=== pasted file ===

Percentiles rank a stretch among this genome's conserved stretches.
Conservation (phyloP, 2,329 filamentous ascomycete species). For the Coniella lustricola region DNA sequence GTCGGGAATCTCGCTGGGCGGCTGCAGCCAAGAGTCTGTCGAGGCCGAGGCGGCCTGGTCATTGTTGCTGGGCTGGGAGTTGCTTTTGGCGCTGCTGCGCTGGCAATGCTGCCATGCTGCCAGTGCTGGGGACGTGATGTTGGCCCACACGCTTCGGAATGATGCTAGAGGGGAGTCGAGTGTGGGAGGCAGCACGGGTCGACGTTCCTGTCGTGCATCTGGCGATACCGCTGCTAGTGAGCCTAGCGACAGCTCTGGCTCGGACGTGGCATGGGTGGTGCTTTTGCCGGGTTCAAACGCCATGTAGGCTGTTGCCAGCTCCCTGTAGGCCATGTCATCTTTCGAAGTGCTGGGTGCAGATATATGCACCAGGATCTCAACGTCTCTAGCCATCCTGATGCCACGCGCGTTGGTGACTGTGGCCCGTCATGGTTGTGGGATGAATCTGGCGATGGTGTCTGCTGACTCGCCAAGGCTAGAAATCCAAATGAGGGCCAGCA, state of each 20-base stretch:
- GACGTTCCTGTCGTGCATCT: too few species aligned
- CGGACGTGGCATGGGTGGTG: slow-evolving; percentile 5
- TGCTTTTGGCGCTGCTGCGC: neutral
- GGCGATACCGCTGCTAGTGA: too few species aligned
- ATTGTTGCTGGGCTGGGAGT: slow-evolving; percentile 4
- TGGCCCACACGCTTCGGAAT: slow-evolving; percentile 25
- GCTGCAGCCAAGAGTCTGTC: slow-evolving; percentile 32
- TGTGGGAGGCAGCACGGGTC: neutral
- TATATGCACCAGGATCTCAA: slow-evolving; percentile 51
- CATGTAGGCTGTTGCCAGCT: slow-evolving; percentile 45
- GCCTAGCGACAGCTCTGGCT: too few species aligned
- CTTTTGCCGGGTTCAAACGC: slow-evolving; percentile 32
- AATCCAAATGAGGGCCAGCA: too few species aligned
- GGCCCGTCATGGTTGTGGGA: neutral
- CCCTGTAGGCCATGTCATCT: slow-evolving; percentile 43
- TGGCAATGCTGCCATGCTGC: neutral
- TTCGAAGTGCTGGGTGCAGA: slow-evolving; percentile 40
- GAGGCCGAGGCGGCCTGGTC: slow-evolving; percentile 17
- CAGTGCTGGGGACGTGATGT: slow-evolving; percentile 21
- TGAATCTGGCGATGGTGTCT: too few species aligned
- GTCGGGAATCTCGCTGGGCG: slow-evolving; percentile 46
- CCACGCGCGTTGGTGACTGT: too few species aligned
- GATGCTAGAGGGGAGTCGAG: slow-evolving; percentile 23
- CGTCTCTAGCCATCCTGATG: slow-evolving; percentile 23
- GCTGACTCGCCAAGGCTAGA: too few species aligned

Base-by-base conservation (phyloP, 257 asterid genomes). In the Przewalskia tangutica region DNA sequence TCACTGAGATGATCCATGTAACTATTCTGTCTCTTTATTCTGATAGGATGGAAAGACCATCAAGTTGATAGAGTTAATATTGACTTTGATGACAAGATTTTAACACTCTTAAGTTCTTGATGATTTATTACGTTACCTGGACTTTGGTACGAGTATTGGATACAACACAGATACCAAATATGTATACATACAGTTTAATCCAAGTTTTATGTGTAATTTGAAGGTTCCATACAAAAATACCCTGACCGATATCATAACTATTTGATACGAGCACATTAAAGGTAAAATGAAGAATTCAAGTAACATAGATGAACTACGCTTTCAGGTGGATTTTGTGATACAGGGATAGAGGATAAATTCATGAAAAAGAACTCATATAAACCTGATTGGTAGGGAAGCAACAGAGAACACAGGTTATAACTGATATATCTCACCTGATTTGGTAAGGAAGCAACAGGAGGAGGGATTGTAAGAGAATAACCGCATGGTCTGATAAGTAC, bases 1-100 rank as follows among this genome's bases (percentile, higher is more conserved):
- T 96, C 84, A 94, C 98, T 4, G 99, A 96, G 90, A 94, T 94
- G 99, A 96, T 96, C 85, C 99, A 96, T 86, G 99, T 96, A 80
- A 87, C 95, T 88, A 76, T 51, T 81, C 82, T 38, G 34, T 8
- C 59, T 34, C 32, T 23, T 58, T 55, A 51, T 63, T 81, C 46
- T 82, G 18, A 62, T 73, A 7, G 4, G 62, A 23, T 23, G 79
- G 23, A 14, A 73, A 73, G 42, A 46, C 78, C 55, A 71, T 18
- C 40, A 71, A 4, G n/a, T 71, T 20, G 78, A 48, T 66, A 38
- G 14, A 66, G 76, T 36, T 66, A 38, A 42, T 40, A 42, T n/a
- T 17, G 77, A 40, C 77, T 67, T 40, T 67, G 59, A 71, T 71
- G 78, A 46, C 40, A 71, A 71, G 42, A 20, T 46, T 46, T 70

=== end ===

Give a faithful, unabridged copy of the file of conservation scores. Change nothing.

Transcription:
Percentiles rank a stretch among this genome's conserved stretches.
Conservation (phyloP, 2,329 filamentous ascomycete species). For the Coniella lustricola region DNA sequence GTCGGGAATCTCGCTGGGCGGCTGCAGCCAAGAGTCTGTCGAGGCCGAGGCGGCCTGGTCATTGTTGCTGGGCTGGGAGTTGCTTTTGGCGCTGCTGCGCTGGCAATGCTGCCATGCTGCCAGTGCTGGGGACGTGATGTTGGCCCACACGCTTCGGAATGATGCTAGAGGGGAGTCGAGTGTGGGAGGCAGCACGGGTCGACGTTCCTGTCGTGCATCTGGCGATACCGCTGCTAGTGAGCCTAGCGACAGCTCTGGCTCGGACGTGGCATGGGTGGTGCTTTTGCCGGGTTCAAACGCCATGTAGGCTGTTGCCAGCTCCCTGTAGGCCATGTCATCTTTCGAAGTGCTGGGTGCAGATATATGCACCAGGATCTCAACGTCTCTAGCCATCCTGATGCCACGCGCGTTGGTGACTGTGGCCCGTCATGGTTGTGGGATGAATCTGGCGATGGTGTCTGCTGACTCGCCAAGGCTAGAAATCCAAATGAGGGCCAGCA, state of each 20-base stretch:
- GACGTTCCTGTCGTGCATCT: too few species aligned
- CGGACGTGGCATGGGTGGTG: slow-evolving; percentile 5
- TGCTTTTGGCGCTGCTGCGC: neutral
- GGCGATACCGCTGCTAGTGA: too few species aligned
- ATTGTTGCTGGGCTGGGAGT: slow-evolving; percentile 4
- TGGCCCACACGCTTCGGAAT: slow-evolving; percentile 25
- GCTGCAGCCAAGAGTCTGTC: slow-evolving; percentile 32
- TGTGGGAGGCAGCACGGGTC: neutral
- TATATGCACCAGGATCTCAA: slow-evolving; percentile 51
- CATGTAGGCTGTTGCCAGCT: slow-evolving; percentile 45
- GCCTAGCGACAGCTCTGGCT: too few species aligned
- CTTTTGCCGGGTTCAAACGC: slow-evolving; percentile 32
- AATCCAAATGAGGGCCAGCA: too few species aligned
- GGCCCGTCATGGTTGTGGGA: neutral
- CCCTGTAGGCCATGTCATCT: slow-evolving; percentile 43
- TGGCAATGCTGCCATGCTGC: neutral
- TTCGAAGTGCTGGGTGCAGA: slow-evolving; percentile 40
- GAGGCCGAGGCGGCCTGGTC: slow-evolving; percentile 17
- CAGTGCTGGGGACGTGATGT: slow-evolving; percentile 21
- TGAATCTGGCGATGGTGTCT: too few species aligned
- GTCGGGAATCTCGCTGGGCG: slow-evolving; percentile 46
- CCACGCGCGTTGGTGACTGT: too few species aligned
- GATGCTAGAGGGGAGTCGAG: slow-evolving; percentile 23
- CGTCTCTAGCCATCCTGATG: slow-evolving; percentile 23
- GCTGACTCGCCAAGGCTAGA: too few species aligned

Base-by-base conservation (phyloP, 257 asterid genomes). In the Przewalskia tangutica region DNA sequence TCACTGAGATGATCCATGTAACTATTCTGTCTCTTTATTCTGATAGGATGGAAAGACCATCAAGTTGATAGAGTTAATATTGACTTTGATGACAAGATTTTAACACTCTTAAGTTCTTGATGATTTATTACGTTACCTGGACTTTGGTACGAGTATTGGATACAACACAGATACCAAATATGTATACATACAGTTTAATCCAAGTTTTATGTGTAATTTGAAGGTTCCATACAAAAATACCCTGACCGATATCATAACTATTTGATACGAGCACATTAAAGGTAAAATGAAGAATTCAAGTAACATAGATGAACTACGCTTTCAGGTGGATTTTGTGATACAGGGATAGAGGATAAATTCATGAAAAAGAACTCATATAAACCTGATTGGTAGGGAAGCAACAGAGAACACAGGTTATAACTGATATATCTCACCTGATTTGGTAAGGAAGCAACAGGAGGAGGGATTGTAAGAGAATAACCGCATGGTCTGATAAGTAC, bases 1-100 rank as follows among this genome's bases (percentile, higher is more conserved):
- T 96, C 84, A 94, C 98, T 4, G 99, A 96, G 90, A 94, T 94
- G 99, A 96, T 96, C 85, C 99, A 96, T 86, G 99, T 96, A 80
- A 87, C 95, T 88, A 76, T 51, T 81, C 82, T 38, G 34, T 8
- C 59, T 34, C 32, T 23, T 58, T 55, A 51, T 63, T 81, C 46
- T 82, G 18, A 62, T 73, A 7, G 4, G 62, A 23, T 23, G 79
- G 23, A 14, A 73, A 73, G 42, A 46, C 78, C 55, A 71, T 18
- C 40, A 71, A 4, G n/a, T 71, T 20, G 78, A 48, T 66, A 38
- G 14, A 66, G 76, T 36, T 66, A 38, A 42, T 40, A 42, T n/a
- T 17, G 77, A 40, C 77, T 67, T 40, T 67, G 59, A 71, T 71
- G 78, A 46, C 40, A 71, A 71, G 42, A 20, T 46, T 46, T 70